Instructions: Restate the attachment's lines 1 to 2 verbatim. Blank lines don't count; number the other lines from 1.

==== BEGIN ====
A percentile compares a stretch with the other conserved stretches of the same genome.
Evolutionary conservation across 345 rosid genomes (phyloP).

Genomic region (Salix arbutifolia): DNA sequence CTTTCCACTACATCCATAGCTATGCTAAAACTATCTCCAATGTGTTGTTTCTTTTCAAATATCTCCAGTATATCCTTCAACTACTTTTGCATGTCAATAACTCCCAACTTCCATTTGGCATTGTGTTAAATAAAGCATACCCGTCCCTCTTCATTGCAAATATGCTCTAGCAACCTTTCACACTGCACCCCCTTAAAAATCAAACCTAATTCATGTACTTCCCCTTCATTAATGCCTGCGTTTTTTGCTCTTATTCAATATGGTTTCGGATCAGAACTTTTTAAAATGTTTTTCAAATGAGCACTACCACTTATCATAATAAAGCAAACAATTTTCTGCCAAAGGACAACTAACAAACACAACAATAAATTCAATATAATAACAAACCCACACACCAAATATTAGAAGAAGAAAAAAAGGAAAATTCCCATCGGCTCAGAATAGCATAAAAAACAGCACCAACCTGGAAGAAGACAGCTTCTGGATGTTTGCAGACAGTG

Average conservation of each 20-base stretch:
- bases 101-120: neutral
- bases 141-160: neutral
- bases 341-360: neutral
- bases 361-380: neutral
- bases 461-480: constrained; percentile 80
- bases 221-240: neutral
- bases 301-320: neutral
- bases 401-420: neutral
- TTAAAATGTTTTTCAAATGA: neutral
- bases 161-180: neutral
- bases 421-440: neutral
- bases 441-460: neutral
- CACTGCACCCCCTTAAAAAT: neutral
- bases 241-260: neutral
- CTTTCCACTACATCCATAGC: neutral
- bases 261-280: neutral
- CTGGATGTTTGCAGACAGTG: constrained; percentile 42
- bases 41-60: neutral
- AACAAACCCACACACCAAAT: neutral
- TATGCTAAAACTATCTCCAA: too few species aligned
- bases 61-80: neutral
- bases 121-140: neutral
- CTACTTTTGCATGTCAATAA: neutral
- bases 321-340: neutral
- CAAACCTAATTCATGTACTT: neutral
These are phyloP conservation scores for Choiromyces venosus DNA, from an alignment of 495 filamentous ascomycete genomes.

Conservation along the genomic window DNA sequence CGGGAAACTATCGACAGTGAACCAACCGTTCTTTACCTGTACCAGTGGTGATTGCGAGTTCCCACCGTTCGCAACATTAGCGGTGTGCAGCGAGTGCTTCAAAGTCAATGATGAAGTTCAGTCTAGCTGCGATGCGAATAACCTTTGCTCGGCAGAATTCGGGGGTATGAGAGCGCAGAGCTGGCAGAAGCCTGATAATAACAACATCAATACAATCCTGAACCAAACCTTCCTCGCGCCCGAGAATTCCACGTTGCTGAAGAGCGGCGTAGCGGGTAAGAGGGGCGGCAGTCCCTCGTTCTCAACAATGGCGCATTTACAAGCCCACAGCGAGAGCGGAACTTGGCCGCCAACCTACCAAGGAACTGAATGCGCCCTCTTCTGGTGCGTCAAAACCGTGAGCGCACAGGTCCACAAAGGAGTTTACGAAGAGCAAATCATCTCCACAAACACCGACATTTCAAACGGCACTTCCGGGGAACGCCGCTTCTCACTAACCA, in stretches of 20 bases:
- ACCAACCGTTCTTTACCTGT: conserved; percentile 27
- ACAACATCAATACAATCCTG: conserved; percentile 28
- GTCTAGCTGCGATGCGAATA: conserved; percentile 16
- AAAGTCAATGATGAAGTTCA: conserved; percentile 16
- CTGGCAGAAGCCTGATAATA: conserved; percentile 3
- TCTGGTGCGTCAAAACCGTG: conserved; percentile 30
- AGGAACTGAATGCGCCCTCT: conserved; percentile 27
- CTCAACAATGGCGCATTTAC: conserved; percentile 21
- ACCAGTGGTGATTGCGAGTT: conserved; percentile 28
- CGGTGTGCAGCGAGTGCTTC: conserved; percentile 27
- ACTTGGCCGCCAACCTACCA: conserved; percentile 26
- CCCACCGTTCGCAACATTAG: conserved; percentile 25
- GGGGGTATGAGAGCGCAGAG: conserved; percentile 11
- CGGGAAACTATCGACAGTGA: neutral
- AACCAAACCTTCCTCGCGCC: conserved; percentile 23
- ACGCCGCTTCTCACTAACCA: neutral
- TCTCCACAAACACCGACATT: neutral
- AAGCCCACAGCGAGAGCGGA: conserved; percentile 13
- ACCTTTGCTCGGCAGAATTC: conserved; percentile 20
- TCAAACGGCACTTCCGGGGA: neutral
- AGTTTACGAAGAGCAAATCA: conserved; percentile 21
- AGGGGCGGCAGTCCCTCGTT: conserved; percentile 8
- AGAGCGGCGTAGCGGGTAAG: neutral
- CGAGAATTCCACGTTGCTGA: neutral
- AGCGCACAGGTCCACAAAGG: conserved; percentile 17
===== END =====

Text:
A percentile compares a stretch with the other conserved stretches of the same genome.
Evolutionary conservation across 345 rosid genomes (phyloP).